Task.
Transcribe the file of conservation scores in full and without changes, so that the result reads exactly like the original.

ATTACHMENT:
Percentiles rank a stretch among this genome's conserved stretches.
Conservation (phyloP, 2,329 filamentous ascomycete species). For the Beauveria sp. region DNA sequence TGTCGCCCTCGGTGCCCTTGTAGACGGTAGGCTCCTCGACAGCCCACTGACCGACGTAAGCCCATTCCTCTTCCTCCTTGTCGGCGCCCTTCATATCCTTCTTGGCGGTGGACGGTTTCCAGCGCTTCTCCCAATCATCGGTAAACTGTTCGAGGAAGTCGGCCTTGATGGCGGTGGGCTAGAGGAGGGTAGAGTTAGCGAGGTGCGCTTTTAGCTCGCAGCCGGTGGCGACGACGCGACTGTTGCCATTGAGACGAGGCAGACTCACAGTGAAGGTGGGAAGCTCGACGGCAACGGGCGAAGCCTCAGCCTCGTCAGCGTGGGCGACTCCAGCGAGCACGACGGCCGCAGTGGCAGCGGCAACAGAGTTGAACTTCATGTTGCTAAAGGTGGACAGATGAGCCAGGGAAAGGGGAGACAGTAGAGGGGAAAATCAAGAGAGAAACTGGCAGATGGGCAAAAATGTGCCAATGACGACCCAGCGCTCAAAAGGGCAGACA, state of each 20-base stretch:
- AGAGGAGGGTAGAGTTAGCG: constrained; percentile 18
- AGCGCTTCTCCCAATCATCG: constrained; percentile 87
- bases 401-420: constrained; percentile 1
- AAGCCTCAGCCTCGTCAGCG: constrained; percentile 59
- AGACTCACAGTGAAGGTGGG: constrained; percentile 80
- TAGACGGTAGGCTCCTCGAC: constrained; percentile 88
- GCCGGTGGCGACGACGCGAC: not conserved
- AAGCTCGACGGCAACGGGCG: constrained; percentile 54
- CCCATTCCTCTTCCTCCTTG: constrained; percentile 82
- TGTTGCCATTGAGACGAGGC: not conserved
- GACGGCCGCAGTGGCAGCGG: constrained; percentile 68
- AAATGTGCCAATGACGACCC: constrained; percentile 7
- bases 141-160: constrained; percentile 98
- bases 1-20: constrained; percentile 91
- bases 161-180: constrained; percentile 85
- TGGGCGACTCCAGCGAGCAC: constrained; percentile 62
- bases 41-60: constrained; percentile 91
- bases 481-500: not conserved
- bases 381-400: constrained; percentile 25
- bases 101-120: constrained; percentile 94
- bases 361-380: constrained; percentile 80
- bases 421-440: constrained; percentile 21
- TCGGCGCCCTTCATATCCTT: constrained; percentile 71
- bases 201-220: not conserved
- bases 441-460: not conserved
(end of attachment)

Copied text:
Percentiles rank a stretch among this genome's conserved stretches.
Conservation (phyloP, 2,329 filamentous ascomycete species). For the Beauveria sp. region DNA sequence TGTCGCCCTCGGTGCCCTTGTAGACGGTAGGCTCCTCGACAGCCCACTGACCGACGTAAGCCCATTCCTCTTCCTCCTTGTCGGCGCCCTTCATATCCTTCTTGGCGGTGGACGGTTTCCAGCGCTTCTCCCAATCATCGGTAAACTGTTCGAGGAAGTCGGCCTTGATGGCGGTGGGCTAGAGGAGGGTAGAGTTAGCGAGGTGCGCTTTTAGCTCGCAGCCGGTGGCGACGACGCGACTGTTGCCATTGAGACGAGGCAGACTCACAGTGAAGGTGGGAAGCTCGACGGCAACGGGCGAAGCCTCAGCCTCGTCAGCGTGGGCGACTCCAGCGAGCACGACGGCCGCAGTGGCAGCGGCAACAGAGTTGAACTTCATGTTGCTAAAGGTGGACAGATGAGCCAGGGAAAGGGGAGACAGTAGAGGGGAAAATCAAGAGAGAAACTGGCAGATGGGCAAAAATGTGCCAATGACGACCCAGCGCTCAAAAGGGCAGACA, state of each 20-base stretch:
- AGAGGAGGGTAGAGTTAGCG: constrained; percentile 18
- AGCGCTTCTCCCAATCATCG: constrained; percentile 87
- bases 401-420: constrained; percentile 1
- AAGCCTCAGCCTCGTCAGCG: constrained; percentile 59
- AGACTCACAGTGAAGGTGGG: constrained; percentile 80
- TAGACGGTAGGCTCCTCGAC: constrained; percentile 88
- GCCGGTGGCGACGACGCGAC: not conserved
- AAGCTCGACGGCAACGGGCG: constrained; percentile 54
- CCCATTCCTCTTCCTCCTTG: constrained; percentile 82
- TGTTGCCATTGAGACGAGGC: not conserved
- GACGGCCGCAGTGGCAGCGG: constrained; percentile 68
- AAATGTGCCAATGACGACCC: constrained; percentile 7
- bases 141-160: constrained; percentile 98
- bases 1-20: constrained; percentile 91
- bases 161-180: constrained; percentile 85
- TGGGCGACTCCAGCGAGCAC: constrained; percentile 62
- bases 41-60: constrained; percentile 91
- bases 481-500: not conserved
- bases 381-400: constrained; percentile 25
- bases 101-120: constrained; percentile 94
- bases 361-380: constrained; percentile 80
- bases 421-440: constrained; percentile 21
- TCGGCGCCCTTCATATCCTT: constrained; percentile 71
- bases 201-220: not conserved
- bases 441-460: not conserved